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Random Acts of Kindness

There are many experiences that I could highlight as my time at TYO ends. I could talk about the joy of watching children discover their potential. I could talk about the teachers and the unfailing support they have given me. I could talk about local culture and opportunities I have had to witness how Nabulsis live, interact, and view the world. The common threads uniting all of these experiences, however, are the random acts of kindness that I have experienced since I arrived.

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Winning More Than Just First Place

This session at TYO marked my first-time teaching 5th and 6th graders English, and with it the introduction to a huge group of students who seemed to have boundless enthusiasm and limitless amounts of energy. In the spirit of TYO, I looked for ways to redirect and focus this energy, rather than trying to suppress it and control it, and ended up introducing my favorite personal teaching style into the classroom: Competition.

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The Art of Making Mistakes

"There is no such thing as a mistake in art.” Even now, years later, I can still remember my elementary school art teacher encouraging me to embrace mistakes. She showed me how a misplaced line or extra paint splotch could become a new design. There is always a way to transform an accident into an opportunity. As a child pre-occupied with perfection, art gave me space to develop at my own pace. I enjoyed learning without worrying about making mistakes.

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What Lies Beyond My Comfort Zone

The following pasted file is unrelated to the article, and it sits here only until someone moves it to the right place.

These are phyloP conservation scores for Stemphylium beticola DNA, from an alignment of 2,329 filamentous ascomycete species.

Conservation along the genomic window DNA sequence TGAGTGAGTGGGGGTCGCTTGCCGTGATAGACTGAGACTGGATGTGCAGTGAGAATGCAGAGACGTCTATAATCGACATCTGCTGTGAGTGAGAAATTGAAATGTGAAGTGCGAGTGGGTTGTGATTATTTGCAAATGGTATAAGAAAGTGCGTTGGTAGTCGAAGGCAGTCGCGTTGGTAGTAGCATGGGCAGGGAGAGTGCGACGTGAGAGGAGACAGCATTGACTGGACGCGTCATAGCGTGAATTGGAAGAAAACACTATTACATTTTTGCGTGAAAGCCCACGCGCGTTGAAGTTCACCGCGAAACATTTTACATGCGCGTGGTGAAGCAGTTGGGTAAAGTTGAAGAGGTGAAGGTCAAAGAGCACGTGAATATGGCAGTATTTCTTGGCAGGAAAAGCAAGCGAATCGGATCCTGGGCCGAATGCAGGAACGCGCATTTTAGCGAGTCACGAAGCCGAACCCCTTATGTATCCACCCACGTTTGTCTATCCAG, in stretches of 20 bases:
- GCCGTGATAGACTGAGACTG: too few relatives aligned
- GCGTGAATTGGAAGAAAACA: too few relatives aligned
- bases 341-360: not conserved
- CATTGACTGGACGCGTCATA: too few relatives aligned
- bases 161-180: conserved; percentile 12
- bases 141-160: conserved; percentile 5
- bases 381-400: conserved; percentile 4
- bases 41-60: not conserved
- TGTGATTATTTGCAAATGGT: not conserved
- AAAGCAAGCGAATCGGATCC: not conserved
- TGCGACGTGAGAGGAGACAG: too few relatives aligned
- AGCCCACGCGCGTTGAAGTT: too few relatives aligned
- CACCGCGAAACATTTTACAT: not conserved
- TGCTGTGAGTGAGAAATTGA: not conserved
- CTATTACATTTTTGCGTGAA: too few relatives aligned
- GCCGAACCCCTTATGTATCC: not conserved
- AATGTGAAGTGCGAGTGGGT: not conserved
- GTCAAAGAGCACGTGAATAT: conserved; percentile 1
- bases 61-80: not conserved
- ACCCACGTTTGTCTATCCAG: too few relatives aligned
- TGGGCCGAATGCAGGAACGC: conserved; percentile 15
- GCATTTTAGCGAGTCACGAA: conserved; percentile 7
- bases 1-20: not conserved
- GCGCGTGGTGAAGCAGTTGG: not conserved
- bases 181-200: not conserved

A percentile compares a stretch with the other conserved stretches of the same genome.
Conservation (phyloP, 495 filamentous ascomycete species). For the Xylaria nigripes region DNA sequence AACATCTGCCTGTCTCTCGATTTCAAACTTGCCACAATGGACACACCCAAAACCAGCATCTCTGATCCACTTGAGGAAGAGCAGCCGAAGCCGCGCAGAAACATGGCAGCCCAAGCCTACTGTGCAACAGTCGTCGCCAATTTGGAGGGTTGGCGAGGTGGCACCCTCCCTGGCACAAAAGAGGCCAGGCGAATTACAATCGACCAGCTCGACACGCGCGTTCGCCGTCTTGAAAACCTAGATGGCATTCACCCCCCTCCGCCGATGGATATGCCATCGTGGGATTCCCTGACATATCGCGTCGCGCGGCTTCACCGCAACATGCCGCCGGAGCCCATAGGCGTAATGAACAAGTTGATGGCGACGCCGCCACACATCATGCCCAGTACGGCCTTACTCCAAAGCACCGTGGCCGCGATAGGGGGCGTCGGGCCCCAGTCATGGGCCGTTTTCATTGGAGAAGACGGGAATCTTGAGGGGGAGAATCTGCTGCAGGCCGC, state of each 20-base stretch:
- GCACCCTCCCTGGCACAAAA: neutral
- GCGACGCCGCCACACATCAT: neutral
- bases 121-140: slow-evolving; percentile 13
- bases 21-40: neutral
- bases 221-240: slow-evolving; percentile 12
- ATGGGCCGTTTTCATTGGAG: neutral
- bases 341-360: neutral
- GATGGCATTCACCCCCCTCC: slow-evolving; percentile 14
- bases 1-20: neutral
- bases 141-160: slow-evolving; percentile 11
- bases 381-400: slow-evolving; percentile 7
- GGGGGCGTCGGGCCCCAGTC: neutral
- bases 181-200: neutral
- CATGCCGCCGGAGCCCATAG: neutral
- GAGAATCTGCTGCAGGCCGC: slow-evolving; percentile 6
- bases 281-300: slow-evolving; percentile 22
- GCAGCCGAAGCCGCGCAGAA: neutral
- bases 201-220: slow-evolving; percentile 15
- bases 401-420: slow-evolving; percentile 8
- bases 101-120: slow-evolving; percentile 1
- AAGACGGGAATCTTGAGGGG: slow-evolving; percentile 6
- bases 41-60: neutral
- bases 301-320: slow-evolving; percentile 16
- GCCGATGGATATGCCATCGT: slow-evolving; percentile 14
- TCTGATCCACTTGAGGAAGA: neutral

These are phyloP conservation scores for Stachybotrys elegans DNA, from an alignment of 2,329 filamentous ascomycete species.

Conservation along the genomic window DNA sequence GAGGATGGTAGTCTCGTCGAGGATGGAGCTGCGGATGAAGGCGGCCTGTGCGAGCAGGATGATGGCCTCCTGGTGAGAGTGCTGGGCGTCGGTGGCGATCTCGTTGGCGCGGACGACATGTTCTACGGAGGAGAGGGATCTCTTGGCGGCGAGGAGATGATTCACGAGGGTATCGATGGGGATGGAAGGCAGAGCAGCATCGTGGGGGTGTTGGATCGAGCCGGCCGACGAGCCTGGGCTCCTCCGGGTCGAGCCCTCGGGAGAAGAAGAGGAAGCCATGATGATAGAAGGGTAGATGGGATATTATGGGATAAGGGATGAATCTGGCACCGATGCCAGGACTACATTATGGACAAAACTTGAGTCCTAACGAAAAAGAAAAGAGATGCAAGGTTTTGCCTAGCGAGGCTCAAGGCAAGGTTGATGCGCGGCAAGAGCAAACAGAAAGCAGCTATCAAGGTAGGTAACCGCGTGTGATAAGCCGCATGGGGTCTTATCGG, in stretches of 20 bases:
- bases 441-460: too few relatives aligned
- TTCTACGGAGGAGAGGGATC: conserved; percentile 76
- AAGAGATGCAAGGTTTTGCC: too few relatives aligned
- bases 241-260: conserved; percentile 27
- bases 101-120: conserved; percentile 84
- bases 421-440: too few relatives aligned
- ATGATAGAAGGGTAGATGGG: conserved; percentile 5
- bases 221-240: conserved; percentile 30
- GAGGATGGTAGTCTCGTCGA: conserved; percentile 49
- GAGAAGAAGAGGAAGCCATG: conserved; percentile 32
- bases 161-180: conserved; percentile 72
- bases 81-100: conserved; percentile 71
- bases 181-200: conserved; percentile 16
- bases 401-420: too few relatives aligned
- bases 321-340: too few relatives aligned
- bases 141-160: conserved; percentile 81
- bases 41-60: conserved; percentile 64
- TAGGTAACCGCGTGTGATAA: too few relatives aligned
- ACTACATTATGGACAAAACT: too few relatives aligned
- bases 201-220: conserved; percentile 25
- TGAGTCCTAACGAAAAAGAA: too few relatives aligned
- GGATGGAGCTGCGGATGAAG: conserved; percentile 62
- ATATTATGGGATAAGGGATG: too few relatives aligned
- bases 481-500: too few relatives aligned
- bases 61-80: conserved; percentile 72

In three short weeks, the teachers, staff, and students at TYO have helped me to discover a new confidence that I did not know I had. That confidence has come to me through playing music. Whether singing for staff, learning to play the ukulele for children, drinking tea and playing music with the guard, or simply strumming a guitar on the balcony overlooking the valley, music has unlocked both the culture of Nablus and my own sense of identity and purpose.

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The Heart of Palestine

Before arriving in Palestine, I had read and heard many stories of the warmth of the people, and the beauty of its landscapes. I expected that I would be met with the friendly faces of the people working at TYO, and that I would enjoy taking in my new surroundings. I thought that these expectations put me in good stead for my 3 months here. Yet, after just two weeks of the internship, I am still often overwhelmed by the reality of my experiences in Nablus.

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Who Says Grey Isn't a Warm Color?

Before I had even formally arrived at the TYO building, I was introduced to the hospitality of Nablus. I arrived in the early hours of the morning when few reasonable people are awake, yet I was greeted by one of the school’s security guards when I drove through the gate. As I unloaded by bags and was led upstairs to my new home, it was explained to me that the guard had voluntarily stayed after his shift in order to welcome and greet the new intern for the session. This unbelievable thoughtful and kind gesture soon proved to be the rule, and not the exception for Nablus. 

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Singing and Dancing My Way Through Nablus

On my third day at TYO I spotted a guitar in the corner of an office. I could feel my heart beating faster with excitement as I asked if I could use the instrument and was delighted with the positive response. It was a small acoustic guitar that was perpetually out of tune, but simply having it brought me too much joy to care about the slightly off sound.